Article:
This is an interesting post, because it approaches the New Shiny Toy of web development not only from a technical angle, but from a lowercase-p political one:

Internally, React depends on virtual DOM. The advantage over browser DOM is that virtual DOM nodes are relatively lightweight. You can create thousands of virtual DOM nodes without any performance impact on your application. Not only that, but you can diff virtual DOM trees and get a patch that can be applied to the actual browser DOM. That seems like it might, indeed, be handy. But what has that got to do with reactive programming? Or embedding markup in JavaScript?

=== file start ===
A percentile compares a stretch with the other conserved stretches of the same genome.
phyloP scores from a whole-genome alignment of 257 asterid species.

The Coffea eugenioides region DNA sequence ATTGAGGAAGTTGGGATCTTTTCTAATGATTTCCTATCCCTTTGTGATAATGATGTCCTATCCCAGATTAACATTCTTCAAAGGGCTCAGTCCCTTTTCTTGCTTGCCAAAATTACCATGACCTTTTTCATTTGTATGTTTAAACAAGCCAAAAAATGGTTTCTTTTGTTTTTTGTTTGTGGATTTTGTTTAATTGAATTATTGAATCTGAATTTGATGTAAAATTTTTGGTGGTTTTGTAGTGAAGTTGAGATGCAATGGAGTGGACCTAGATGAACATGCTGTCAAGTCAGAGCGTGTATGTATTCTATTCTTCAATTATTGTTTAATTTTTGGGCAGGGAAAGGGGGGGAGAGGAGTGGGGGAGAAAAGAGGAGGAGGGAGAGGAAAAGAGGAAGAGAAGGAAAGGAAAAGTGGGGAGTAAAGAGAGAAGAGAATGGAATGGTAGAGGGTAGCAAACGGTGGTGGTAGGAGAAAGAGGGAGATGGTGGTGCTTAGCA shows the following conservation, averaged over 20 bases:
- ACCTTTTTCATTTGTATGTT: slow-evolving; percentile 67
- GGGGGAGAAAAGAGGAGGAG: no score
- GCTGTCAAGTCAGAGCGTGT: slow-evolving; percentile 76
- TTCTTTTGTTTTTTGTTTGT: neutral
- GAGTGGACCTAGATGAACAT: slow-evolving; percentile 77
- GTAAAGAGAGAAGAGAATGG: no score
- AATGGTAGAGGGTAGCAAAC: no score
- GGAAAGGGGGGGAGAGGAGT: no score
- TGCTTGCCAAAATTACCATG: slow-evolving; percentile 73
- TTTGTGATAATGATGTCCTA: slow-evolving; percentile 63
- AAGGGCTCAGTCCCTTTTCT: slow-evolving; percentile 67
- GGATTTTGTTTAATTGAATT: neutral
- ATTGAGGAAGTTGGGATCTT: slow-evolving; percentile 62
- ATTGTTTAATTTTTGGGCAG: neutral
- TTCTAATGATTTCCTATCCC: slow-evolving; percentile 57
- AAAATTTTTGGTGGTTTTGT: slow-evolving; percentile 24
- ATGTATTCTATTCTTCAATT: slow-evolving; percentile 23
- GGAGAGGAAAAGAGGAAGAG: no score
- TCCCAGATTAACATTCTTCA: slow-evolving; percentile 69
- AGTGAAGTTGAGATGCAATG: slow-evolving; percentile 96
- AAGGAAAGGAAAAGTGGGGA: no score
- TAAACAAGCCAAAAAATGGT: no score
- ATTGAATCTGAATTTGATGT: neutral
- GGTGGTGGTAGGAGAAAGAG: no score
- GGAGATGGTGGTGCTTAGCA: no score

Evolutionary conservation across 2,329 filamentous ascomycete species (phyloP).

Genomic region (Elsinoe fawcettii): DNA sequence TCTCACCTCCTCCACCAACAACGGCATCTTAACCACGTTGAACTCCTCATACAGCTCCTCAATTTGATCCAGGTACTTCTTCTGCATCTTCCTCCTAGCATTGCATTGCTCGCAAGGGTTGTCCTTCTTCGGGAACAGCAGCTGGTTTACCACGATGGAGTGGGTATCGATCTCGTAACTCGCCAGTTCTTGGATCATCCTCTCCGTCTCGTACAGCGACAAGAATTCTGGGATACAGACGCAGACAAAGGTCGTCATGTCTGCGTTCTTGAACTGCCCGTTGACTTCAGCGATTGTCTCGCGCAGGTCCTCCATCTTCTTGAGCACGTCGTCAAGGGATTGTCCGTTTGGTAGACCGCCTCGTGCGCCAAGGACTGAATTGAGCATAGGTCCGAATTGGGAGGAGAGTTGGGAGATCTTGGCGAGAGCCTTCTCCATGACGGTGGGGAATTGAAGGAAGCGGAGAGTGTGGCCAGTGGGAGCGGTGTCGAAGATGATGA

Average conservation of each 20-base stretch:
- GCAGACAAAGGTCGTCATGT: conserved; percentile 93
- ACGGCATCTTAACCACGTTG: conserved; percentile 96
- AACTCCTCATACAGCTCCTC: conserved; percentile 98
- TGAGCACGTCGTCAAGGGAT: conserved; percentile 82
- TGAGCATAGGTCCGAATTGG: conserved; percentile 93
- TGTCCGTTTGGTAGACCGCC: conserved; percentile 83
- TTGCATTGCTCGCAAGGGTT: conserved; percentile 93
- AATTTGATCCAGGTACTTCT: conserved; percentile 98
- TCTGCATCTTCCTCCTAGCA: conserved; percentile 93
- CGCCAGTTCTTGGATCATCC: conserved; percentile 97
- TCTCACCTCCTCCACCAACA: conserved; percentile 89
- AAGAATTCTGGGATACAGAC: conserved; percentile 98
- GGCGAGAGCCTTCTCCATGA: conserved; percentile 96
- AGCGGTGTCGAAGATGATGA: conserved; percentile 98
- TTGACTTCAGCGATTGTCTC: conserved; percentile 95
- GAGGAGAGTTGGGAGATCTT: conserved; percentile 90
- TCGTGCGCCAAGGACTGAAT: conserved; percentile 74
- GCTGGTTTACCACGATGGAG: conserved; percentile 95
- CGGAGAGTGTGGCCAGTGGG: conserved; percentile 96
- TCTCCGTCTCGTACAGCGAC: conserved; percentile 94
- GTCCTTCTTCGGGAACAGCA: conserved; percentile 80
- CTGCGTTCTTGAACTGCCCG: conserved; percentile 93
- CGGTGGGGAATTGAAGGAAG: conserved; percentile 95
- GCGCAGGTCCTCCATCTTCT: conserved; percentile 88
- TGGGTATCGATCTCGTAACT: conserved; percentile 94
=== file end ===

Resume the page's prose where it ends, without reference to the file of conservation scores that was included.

Put another way, Facebook doesn't care if you use the Web, it only cares that you use Facebook.

So why release an open source Web framework at all? Because Facebook is battling Google for engineers. So you've got a big fight between two companies over which company is the coolest place to work, and both of them are companies that your grandparents love. How are you going to win this fight? One way is to have the hippest Web framework.

Basically, both Google and Facebook are desperate to find a baseball cap that they can put on backwards. Angular is Google's baseball cap. React is Facebook's.


The article also argues that Web Components are everything+ that React wants to be.